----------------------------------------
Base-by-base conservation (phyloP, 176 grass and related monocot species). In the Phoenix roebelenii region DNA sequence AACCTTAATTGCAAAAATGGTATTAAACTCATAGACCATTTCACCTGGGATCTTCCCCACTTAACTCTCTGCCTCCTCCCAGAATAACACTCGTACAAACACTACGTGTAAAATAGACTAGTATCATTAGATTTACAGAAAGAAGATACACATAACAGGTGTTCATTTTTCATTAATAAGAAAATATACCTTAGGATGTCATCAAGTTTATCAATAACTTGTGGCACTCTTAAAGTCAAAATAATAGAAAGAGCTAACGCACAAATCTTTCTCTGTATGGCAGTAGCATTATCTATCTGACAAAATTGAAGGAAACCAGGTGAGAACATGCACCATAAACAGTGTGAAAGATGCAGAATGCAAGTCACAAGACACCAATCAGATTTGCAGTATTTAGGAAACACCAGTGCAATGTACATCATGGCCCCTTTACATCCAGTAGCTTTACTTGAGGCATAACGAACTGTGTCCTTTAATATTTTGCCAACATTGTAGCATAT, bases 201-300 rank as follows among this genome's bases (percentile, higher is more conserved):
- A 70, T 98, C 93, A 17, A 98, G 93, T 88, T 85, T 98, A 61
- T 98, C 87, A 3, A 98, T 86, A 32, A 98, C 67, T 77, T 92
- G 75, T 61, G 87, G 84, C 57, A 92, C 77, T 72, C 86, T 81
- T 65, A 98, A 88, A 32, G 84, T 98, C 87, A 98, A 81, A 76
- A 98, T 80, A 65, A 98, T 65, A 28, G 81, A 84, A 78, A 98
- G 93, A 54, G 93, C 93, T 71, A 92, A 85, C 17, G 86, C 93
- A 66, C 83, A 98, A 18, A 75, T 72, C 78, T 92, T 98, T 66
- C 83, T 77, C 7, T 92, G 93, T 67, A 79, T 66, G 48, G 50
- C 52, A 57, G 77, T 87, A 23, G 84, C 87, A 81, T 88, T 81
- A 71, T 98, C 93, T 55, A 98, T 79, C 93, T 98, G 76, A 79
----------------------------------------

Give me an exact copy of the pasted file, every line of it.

Base-by-base conservation (phyloP, 176 grass and related monocot species). In the Phoenix roebelenii region DNA sequence AACCTTAATTGCAAAAATGGTATTAAACTCATAGACCATTTCACCTGGGATCTTCCCCACTTAACTCTCTGCCTCCTCCCAGAATAACACTCGTACAAACACTACGTGTAAAATAGACTAGTATCATTAGATTTACAGAAAGAAGATACACATAACAGGTGTTCATTTTTCATTAATAAGAAAATATACCTTAGGATGTCATCAAGTTTATCAATAACTTGTGGCACTCTTAAAGTCAAAATAATAGAAAGAGCTAACGCACAAATCTTTCTCTGTATGGCAGTAGCATTATCTATCTGACAAAATTGAAGGAAACCAGGTGAGAACATGCACCATAAACAGTGTGAAAGATGCAGAATGCAAGTCACAAGACACCAATCAGATTTGCAGTATTTAGGAAACACCAGTGCAATGTACATCATGGCCCCTTTACATCCAGTAGCTTTACTTGAGGCATAACGAACTGTGTCCTTTAATATTTTGCCAACATTGTAGCATAT, bases 201-300 rank as follows among this genome's bases (percentile, higher is more conserved):
- A 70, T 98, C 93, A 17, A 98, G 93, T 88, T 85, T 98, A 61
- T 98, C 87, A 3, A 98, T 86, A 32, A 98, C 67, T 77, T 92
- G 75, T 61, G 87, G 84, C 57, A 92, C 77, T 72, C 86, T 81
- T 65, A 98, A 88, A 32, G 84, T 98, C 87, A 98, A 81, A 76
- A 98, T 80, A 65, A 98, T 65, A 28, G 81, A 84, A 78, A 98
- G 93, A 54, G 93, C 93, T 71, A 92, A 85, C 17, G 86, C 93
- A 66, C 83, A 98, A 18, A 75, T 72, C 78, T 92, T 98, T 66
- C 83, T 77, C 7, T 92, G 93, T 67, A 79, T 66, G 48, G 50
- C 52, A 57, G 77, T 87, A 23, G 84, C 87, A 81, T 88, T 81
- A 71, T 98, C 93, T 55, A 98, T 79, C 93, T 98, G 76, A 79